Travel Tips & Adventures

Real People. Real Travel.

Travel to University of British Columbia Museum of Anthropology

If you are interested in Totem Poles (and who isn’t?), you have two distinct possibilities to see them firsthand in Vancouver. B.C.  One option is “free” near the entrance of Stanley Park (see our September 28 blog).  The constant rumbling of tour buses stopping in the parking area is an interesting juxtaposition of ancient cultural and modern forms of pollution … 

I’m sure the original First Nations population of British Columbia would have been appalled, or at least confused by the throngs of tourists snapping photos and taking videos of the assembled collection of Totem Poles in the park.   

The other option for seeing Totem Poles and other collections of First Nations art is not free, but without the tour buses. 

Approximately 20 minutes from downtown Vancouver, and an interesting drive through the suburban area of south Vancouver, is a quieter and reserved observation of the creations of the First Nations peoples.

(First Nations – - – refers to the over 600 aboriginal bands of peoples of Canada.)

A large collection of over 35,000 artifacts are housed at the Museum of Anthropology (MOA) located on the campus of the University of British Columbia.  Today’s building is far more complex than its humble beginnings in 1949 in the basement of the University Library. 

The current museum was designed and built in 1976, holding collections of not only First Nations artifacts, but that of the South Pacific, Asia, Africa, Europe and the Americas. 

Most well-known for its Northwest Coast collections, the MOA exhibits large sculptures in the Great Hall. 

These large wooden sculptures of red cedar are representative of several First Nations communities such as the Haida, Kwakwaka’wakw, and Oweekeno.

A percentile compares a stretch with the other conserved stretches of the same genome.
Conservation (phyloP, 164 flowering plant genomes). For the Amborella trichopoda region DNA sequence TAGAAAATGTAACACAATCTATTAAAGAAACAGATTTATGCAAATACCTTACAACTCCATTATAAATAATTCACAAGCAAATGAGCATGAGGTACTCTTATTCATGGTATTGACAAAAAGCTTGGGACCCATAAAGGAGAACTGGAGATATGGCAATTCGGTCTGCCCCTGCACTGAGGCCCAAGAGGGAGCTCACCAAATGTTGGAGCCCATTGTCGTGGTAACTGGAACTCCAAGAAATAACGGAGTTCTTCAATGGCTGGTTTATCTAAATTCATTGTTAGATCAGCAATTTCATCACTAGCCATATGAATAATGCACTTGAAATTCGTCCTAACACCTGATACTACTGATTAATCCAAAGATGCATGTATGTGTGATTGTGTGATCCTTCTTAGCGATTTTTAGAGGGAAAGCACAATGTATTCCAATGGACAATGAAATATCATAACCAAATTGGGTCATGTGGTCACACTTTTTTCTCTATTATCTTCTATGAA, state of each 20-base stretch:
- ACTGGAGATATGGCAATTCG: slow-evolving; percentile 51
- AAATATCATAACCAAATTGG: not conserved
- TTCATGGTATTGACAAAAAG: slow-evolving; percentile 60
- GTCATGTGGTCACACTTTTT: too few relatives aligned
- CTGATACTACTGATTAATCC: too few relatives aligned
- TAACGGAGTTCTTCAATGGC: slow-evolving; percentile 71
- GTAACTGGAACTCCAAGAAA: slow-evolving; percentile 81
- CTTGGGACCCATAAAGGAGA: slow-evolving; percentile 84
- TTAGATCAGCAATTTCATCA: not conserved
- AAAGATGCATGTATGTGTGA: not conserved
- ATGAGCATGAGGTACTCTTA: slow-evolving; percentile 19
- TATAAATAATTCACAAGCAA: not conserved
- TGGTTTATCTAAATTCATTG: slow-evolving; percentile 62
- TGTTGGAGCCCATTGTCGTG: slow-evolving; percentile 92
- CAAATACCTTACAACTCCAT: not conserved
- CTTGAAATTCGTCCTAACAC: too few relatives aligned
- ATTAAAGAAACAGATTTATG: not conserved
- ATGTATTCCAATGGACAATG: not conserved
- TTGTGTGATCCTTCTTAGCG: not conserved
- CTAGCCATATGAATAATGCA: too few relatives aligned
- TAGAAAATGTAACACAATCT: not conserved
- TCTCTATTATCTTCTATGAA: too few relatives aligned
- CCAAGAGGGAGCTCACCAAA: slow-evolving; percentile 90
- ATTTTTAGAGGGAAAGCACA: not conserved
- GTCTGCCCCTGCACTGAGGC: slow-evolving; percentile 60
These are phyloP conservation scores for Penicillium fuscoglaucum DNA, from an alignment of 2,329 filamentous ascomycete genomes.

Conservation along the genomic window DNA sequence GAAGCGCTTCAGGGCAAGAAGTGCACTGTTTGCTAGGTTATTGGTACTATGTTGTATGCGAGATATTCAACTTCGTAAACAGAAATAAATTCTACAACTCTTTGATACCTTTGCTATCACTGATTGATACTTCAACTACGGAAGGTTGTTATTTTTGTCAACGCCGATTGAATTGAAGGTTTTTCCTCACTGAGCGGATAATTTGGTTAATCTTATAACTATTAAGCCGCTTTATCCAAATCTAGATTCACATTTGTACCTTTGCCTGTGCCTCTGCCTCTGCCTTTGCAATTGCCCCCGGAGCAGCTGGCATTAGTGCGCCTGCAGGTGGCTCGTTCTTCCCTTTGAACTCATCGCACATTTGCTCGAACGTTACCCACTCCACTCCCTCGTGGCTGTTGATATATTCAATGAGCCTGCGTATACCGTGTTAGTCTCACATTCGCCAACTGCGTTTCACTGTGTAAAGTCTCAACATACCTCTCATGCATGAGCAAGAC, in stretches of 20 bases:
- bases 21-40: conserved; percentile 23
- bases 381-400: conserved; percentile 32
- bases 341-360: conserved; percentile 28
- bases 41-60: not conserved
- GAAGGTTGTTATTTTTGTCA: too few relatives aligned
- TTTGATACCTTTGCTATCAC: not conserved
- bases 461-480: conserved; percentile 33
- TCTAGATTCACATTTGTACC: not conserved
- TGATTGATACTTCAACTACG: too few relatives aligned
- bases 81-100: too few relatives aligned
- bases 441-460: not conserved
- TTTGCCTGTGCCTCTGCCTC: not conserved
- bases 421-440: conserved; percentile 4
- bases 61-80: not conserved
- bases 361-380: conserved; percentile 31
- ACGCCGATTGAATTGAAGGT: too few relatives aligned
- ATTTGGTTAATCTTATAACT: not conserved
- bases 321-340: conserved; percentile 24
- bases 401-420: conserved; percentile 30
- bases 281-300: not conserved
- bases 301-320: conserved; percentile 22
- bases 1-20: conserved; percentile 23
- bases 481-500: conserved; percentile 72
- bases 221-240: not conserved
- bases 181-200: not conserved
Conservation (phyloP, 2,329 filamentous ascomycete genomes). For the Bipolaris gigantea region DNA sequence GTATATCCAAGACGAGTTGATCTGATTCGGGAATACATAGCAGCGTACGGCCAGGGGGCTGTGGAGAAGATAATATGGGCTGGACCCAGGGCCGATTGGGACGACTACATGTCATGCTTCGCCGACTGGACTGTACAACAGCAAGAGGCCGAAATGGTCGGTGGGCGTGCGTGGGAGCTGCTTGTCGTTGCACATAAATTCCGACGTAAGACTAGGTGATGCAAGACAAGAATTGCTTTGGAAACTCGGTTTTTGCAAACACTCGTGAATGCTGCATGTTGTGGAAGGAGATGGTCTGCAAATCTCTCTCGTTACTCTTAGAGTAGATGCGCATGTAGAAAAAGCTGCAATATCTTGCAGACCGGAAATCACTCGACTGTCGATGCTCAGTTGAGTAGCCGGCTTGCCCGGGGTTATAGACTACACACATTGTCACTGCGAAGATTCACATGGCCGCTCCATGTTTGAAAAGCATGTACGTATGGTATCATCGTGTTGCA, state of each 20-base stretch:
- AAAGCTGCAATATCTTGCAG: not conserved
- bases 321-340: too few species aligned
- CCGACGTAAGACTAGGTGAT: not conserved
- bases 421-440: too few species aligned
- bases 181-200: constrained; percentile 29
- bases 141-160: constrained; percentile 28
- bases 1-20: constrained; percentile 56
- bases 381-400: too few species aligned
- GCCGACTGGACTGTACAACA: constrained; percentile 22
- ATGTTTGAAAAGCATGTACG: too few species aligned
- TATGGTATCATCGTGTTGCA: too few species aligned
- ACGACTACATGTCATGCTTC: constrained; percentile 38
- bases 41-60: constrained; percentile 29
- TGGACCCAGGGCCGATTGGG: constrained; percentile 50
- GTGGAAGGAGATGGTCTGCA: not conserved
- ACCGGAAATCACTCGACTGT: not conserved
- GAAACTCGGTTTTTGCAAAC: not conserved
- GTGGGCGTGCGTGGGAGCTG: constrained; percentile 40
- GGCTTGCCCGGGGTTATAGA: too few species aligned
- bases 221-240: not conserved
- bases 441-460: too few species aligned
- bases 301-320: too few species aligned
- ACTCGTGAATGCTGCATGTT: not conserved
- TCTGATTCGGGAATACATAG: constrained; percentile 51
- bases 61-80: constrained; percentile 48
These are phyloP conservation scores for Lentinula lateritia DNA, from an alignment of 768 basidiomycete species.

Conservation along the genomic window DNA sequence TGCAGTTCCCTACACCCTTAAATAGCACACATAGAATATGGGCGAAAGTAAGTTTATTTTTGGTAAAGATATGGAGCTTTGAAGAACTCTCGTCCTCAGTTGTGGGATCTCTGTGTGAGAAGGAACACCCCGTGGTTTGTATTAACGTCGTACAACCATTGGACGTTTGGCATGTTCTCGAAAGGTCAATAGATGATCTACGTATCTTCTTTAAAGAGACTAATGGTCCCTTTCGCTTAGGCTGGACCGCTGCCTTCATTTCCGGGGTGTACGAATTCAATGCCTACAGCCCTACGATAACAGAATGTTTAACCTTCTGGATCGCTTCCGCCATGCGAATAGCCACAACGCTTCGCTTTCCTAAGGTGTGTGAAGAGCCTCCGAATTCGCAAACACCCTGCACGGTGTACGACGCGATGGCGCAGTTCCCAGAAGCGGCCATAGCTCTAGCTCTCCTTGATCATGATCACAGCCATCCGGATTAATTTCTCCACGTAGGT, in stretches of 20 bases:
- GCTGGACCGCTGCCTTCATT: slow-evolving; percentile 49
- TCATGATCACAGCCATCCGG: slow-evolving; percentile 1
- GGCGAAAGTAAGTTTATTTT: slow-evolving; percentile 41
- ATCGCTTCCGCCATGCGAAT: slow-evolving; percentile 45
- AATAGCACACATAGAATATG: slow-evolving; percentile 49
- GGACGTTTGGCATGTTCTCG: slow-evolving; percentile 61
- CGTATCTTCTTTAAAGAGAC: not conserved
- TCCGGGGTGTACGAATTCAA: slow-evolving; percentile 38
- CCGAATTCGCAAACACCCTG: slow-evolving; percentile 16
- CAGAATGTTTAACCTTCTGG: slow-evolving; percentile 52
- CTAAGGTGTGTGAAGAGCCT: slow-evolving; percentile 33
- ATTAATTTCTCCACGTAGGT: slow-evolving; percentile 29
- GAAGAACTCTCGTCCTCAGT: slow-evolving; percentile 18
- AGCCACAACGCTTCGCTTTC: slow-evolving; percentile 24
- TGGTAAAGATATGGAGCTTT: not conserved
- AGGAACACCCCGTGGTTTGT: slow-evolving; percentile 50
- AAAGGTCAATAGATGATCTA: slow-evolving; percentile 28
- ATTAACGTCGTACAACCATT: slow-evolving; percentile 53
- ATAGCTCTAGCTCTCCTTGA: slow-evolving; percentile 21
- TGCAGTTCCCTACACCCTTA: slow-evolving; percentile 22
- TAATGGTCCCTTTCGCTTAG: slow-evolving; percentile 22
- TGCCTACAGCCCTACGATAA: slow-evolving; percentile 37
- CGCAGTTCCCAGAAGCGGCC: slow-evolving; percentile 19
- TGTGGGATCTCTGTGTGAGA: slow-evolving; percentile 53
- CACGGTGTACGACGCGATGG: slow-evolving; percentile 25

Even a thousand years ago, guys were telling fish stories…

Really guys! The fish was THAT big!

"Really guys! The fish was THAT big!"

A more modern sculpture, the Haida Bear is representative of recent First Nations work.

Haida Bear by Bill Reid

Haida Bear by Bill Reid

As you enter the galleries just past the guest services desk, you descend The Ramp which also features large sculptures grouped by culture/community area on either side.  The Coast Salish communities near the top of the ramp moving down to more northern groups such as the Haida. 

A large number of the larger sculptures on either side of the ramp were once parts of the cedar plank houses where families lived. Serving as supports for roof beams or as decoration in, or outside the house, the sculptures usually represented ancestors that were historically linked with the inhabitants. 

About 1900, the most vivid of the ceremonial feast dish covers (below) was created in Kingcom Inlet, British Columbia.  It is carved from red cedar.

Ceremonial Feast Cover

Ceremonial Feast Cover

This box (below) was created both for storage and as an heirloom in its own right.  The sides were bent from one piece of wood with steam, then colored with mineral-based pigments.  Red came from hematite; black was derived from magnetite.  The pigments were then mixed with a binder of ground and chewed salmon eggs!

One piece of wood was steam bent to form the sides of this heirloom box

One piece of wood was steam bent to form the sides of this heirloom box

Unfortunately, the large open storage area is currently in renovation, scheduled to open in January 2010.  A $55.5 million project dubbed the “Multiversity Galleries” will make nearly 15,000 objects visually accessible to museum goers. 

Along with the permanent exhibits, temporary exhibits are scattered throughout the museum. 

So, although not as complete an immersion into First Nations culture as I would have liked, due to the renovation, I was still impressed.  And if I were a beaver, or a woodchuck … I would have been HIGHLY impressed by all of that wood in the Great Hall!           



Mid-May through Mid-October

Daily 10 am to 5 pm; open Tuesdays 10 am to 9 pm


Mid-October through Mid-May 2010

Mondays: Closed

Tuesdays: 10 am to 9 pm

Wednesday – Sunday: 10 am to 5 pm 


Adults          $11.00 (CD)

Students & Seniors (65+)  $9.00 (CD)

Family (2 adults & up to 4 children -18)     $30.00 (CD)

Tuesday evenings 5-9 pm     Flat rate    $6 (CD) (groups included)

Children 6 and under    Free

Tomorrow… Come back to learn about a place with 38 flavors of ice cream and a fun time…

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